It sounds like something Yogi Berra said. Regardless of whether or not he did, it’s an engaging way for Martin Ashcroft, Editor-In-Chief of Business Excellence, to begin a post about the relationship between strategy, execution, and culture and how our thinking about these aspects of organization success have changed over time. Strategy and execution are certainly important, but without a culture that supports employee engagement, long-term success is unlikely. He writes:
…the most successful companies seem now to be combining these two approaches in their 21st century strategies. The rigid sounding top-down economic approach has evolved as performance initiatives like lean and continuous improvement take hold. With the emphasis of these initiatives being on workforce empowerment, enlightened CEOs have begun to realize they may not have a monopoly on ideas. Companies are increasingly adopting a collaborative approach to strategic ideas, where contributions can be passed up the managerial chain from the bottom. Not only does this capture ideas that may otherwise have been missed, but as the most brilliant strategy can succeed only if it is properly executed, gaining workforce commitment to the organization’s future strategic direction can only contribute to its success.
The importance of culture is evident in a recently released documentary, Page One: Inside the New York Times. I saw it last night and although the movie is focused on the plight of newspapers in the digital age, what struck me most about this story was the contrast in cultures between NY Times and the Tribune Company after it was purchased by Sam Zell. Although both companies publish big city newspapers that are trying desperately to adapt to an instant, online news environment, their cultures are very different. And this difference in cultures appears to be what has made the difference in each company’s success. The NY Times is portrayed through the lens of a camera and director’s editing to be, at its core, humane, considerate, and respectful of its employees even in the competitive environment of deadlines and news scoops. NY Times leadership seems to be clear about its values and the importance of keeping to its core competencies, even while embracing the latest technologies. The Tribune Company, on the other hand, appears to have created a culture at the Chicago Tribune that denigrates women and rewards the owners at the expense of its staff. One is surviving and the other is in bankruptcy.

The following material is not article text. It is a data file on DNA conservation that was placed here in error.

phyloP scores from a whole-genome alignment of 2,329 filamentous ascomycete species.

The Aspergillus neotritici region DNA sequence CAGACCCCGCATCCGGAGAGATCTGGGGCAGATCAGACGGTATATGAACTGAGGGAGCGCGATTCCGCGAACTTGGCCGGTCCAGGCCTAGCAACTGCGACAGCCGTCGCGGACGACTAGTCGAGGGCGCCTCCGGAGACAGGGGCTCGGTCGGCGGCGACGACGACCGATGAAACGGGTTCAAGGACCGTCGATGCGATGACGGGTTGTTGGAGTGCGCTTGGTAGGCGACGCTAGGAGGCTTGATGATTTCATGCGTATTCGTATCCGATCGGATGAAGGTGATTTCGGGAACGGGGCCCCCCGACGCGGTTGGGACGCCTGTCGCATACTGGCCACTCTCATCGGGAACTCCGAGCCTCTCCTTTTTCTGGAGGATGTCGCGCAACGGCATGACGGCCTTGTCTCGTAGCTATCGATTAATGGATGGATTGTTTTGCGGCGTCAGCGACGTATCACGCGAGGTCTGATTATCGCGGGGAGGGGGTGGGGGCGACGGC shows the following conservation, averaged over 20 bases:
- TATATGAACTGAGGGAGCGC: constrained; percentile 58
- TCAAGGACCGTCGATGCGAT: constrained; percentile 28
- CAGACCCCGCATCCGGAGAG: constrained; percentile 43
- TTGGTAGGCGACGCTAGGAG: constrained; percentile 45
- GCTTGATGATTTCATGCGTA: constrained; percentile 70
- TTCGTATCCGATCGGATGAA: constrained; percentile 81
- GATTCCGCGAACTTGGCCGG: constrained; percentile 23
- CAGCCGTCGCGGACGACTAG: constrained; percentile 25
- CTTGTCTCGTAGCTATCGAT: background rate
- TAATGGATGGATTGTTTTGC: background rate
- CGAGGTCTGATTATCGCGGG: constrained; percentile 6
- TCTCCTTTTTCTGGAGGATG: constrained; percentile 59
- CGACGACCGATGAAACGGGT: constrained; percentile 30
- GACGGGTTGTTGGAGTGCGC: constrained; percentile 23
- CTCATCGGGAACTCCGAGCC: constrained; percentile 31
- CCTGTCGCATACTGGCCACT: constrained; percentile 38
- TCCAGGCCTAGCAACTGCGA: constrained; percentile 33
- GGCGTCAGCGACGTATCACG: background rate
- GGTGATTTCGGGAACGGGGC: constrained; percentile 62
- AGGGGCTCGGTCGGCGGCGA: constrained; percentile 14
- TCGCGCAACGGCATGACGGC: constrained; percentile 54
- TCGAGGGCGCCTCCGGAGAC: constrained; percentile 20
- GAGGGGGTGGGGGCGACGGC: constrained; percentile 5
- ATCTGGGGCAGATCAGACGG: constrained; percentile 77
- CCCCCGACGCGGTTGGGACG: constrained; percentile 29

Having goals and a plan to reach those goals is certainly important. Following through on plans is also important. However, neither strategy nor execution matter if you have a culture in which employees feel devalued and don’t trust their leaders. Pat Zigarmi and Judd Hoekstra make this point in a post about culture at the WD-40 Company titled, What’s Killing Your Change Initiatives? Quoting the CEO, they write:
“Faced with the complexity of most change efforts, organizations need to gain everyone’s buy-in,” said Garry Ridge, CEO of WD-40. “When peers become change agents together, they can become catalysts for the change process.”
One of the most likely suspects is an organization’s culture. According to Ridge the motive for the crime is usually fear of the unknown. He said leaders must remove the fear by including rather than excluding employees from decision-making processes related to the change. An inclusive, agile, high-involvement, transparent and trustworthy culture enables change, whereas a bureaucratic, secretive, low-trust culture can kill it. “The tone at the top sets the agenda for a trusted change effort and creates the culture where it can thrive,” Ridge said.
Out of fear or out of ignorance, managers tend to intensify their control behaviors when faced with competitive pressures and a need for change. The Tribune Company turned over leadership to someone who appears to have been more concerned with a quick return on his investment than the civic responsibility of the press. Many organizations under stress stop listening to their employees. Strategic planning reverts back to executive management, execution comes in the way of top-down directives, and the very people who are essential to making the company succeed are left out in the cold.